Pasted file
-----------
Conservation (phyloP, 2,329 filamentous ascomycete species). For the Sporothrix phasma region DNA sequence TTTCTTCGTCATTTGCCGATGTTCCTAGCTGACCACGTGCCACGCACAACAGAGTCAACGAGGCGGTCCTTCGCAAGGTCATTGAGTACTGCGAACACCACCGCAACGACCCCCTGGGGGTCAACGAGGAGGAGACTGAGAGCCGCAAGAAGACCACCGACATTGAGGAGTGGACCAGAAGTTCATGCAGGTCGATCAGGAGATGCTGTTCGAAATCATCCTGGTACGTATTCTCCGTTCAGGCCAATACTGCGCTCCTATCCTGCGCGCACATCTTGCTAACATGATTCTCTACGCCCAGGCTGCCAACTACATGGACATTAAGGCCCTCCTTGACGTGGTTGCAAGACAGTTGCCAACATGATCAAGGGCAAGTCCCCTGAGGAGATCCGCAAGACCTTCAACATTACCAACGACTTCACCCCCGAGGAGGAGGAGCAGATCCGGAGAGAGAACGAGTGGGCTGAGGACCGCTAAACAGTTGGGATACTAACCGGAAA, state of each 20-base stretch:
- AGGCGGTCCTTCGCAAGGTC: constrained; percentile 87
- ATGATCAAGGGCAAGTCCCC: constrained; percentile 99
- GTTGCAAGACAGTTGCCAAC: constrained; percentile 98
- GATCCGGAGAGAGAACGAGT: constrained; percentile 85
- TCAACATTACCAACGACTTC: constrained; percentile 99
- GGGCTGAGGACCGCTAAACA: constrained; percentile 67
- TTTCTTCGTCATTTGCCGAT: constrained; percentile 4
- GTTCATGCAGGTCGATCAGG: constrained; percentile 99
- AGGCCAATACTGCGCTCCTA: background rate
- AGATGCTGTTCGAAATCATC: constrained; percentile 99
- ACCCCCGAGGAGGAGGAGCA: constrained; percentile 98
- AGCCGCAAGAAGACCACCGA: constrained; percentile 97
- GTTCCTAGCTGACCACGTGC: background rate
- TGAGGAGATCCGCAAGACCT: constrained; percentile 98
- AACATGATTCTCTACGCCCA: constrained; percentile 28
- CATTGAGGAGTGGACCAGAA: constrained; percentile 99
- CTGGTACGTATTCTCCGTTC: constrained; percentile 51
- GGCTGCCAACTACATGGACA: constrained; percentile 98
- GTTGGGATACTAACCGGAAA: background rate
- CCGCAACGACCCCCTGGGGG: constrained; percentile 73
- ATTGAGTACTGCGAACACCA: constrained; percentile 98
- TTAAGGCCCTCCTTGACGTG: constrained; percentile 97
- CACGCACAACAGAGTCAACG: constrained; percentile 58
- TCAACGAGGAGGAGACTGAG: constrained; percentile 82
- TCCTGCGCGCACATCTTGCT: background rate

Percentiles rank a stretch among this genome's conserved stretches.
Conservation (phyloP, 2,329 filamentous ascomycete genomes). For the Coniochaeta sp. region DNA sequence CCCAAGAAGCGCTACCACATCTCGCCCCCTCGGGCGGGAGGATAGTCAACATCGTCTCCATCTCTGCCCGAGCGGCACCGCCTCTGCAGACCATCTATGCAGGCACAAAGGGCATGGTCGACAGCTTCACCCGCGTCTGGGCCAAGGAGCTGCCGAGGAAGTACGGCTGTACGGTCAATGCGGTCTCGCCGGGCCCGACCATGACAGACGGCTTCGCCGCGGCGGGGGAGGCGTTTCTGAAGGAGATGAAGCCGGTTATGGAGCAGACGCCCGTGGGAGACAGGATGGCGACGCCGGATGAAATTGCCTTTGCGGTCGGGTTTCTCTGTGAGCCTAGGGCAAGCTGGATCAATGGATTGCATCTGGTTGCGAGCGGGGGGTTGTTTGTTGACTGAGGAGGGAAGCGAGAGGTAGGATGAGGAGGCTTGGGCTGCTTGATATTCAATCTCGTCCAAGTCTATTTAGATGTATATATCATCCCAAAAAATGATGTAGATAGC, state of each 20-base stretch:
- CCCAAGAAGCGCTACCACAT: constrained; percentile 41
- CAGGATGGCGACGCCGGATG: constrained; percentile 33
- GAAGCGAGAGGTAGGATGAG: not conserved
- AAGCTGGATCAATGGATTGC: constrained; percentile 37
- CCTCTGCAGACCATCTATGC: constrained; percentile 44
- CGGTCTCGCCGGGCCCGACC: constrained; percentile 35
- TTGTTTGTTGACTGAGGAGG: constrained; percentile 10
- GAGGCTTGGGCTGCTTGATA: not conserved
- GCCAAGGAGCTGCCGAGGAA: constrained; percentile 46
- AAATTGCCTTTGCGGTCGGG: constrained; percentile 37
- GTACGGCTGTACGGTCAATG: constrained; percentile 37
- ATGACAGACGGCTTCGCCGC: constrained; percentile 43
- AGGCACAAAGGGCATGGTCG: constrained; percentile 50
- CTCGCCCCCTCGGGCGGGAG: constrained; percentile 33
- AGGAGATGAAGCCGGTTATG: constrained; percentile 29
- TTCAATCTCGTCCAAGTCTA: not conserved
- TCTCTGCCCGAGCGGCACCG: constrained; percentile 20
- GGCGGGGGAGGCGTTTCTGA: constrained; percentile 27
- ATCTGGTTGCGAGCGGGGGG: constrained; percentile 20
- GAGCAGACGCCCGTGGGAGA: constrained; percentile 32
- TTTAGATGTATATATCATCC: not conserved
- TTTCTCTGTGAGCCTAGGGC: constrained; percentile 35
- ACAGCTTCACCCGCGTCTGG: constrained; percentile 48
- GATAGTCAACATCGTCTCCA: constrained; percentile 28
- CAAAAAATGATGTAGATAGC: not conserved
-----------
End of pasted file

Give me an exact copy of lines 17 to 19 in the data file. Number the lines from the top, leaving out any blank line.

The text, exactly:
- CATTGAGGAGTGGACCAGAA: constrained; percentile 99
- CTGGTACGTATTCTCCGTTC: constrained; percentile 51
- GGCTGCCAACTACATGGACA: constrained; percentile 98